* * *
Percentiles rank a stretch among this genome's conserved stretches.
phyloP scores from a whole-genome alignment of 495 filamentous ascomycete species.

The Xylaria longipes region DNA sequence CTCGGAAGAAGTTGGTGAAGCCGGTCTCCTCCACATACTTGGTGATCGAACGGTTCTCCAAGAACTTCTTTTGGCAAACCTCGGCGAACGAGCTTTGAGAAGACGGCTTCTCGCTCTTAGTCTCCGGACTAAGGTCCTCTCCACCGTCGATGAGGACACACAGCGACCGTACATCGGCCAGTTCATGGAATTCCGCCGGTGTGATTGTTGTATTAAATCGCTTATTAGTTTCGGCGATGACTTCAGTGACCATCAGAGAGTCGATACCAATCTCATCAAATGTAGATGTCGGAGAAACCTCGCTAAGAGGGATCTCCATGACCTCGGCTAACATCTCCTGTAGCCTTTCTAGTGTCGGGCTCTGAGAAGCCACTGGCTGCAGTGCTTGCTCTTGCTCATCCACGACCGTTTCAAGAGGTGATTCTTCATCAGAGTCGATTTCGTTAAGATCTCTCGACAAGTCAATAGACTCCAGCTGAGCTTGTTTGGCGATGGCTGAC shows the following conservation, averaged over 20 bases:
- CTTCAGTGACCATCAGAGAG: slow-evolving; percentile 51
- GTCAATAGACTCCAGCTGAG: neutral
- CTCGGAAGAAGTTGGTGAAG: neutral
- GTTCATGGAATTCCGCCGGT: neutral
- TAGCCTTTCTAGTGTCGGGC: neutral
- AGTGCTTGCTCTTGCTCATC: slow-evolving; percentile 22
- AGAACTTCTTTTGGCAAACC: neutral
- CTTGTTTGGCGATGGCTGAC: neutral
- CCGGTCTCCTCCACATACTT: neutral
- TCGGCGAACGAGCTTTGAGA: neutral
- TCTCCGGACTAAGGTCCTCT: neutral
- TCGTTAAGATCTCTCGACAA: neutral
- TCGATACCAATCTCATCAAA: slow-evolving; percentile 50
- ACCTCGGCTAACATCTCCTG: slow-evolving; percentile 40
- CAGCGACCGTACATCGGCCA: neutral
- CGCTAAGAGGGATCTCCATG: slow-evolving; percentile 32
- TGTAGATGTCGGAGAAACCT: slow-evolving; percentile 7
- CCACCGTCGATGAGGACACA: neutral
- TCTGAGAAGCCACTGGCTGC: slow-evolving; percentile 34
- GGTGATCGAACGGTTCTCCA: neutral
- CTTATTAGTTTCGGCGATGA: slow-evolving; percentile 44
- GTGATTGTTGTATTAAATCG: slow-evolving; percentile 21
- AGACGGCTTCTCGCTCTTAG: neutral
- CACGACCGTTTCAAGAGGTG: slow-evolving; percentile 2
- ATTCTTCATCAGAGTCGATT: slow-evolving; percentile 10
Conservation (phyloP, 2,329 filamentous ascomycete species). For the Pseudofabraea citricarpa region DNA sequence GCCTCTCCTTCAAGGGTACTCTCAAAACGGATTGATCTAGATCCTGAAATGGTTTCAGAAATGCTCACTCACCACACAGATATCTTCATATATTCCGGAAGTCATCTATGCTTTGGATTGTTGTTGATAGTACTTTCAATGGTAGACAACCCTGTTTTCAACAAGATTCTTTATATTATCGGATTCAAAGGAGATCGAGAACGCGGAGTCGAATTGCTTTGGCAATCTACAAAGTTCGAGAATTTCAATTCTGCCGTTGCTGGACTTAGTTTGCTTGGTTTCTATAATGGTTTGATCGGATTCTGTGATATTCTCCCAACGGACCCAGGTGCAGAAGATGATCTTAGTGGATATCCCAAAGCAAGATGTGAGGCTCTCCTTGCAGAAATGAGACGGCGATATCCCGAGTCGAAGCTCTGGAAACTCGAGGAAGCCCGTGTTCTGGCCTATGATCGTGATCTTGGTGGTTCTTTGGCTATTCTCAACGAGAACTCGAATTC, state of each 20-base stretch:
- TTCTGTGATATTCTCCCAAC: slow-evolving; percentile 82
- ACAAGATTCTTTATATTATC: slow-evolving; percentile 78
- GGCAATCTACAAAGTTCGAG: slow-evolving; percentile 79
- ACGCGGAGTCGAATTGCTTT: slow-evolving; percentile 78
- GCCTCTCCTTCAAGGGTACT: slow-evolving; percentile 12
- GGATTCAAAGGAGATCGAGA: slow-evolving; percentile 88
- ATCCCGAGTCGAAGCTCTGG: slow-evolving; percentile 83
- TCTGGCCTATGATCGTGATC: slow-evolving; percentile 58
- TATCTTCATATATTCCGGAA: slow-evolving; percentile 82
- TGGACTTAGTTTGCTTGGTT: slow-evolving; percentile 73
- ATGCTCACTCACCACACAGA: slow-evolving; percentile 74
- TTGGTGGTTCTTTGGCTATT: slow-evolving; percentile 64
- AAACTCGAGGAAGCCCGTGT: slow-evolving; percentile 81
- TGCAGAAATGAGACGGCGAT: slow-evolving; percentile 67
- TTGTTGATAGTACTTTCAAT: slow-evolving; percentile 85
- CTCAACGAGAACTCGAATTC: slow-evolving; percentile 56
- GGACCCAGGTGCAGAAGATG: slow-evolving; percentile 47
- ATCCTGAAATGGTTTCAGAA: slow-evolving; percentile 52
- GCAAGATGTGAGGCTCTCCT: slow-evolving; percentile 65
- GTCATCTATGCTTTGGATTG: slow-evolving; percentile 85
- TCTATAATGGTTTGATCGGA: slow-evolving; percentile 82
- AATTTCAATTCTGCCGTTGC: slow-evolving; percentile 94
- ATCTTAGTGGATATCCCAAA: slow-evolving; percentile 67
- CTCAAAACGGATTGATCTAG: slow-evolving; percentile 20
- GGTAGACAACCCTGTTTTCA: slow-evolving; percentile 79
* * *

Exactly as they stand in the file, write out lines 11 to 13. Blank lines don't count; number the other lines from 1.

- CTTGTTTGGCGATGGCTGAC: neutral
- CCGGTCTCCTCCACATACTT: neutral
- TCGGCGAACGAGCTTTGAGA: neutral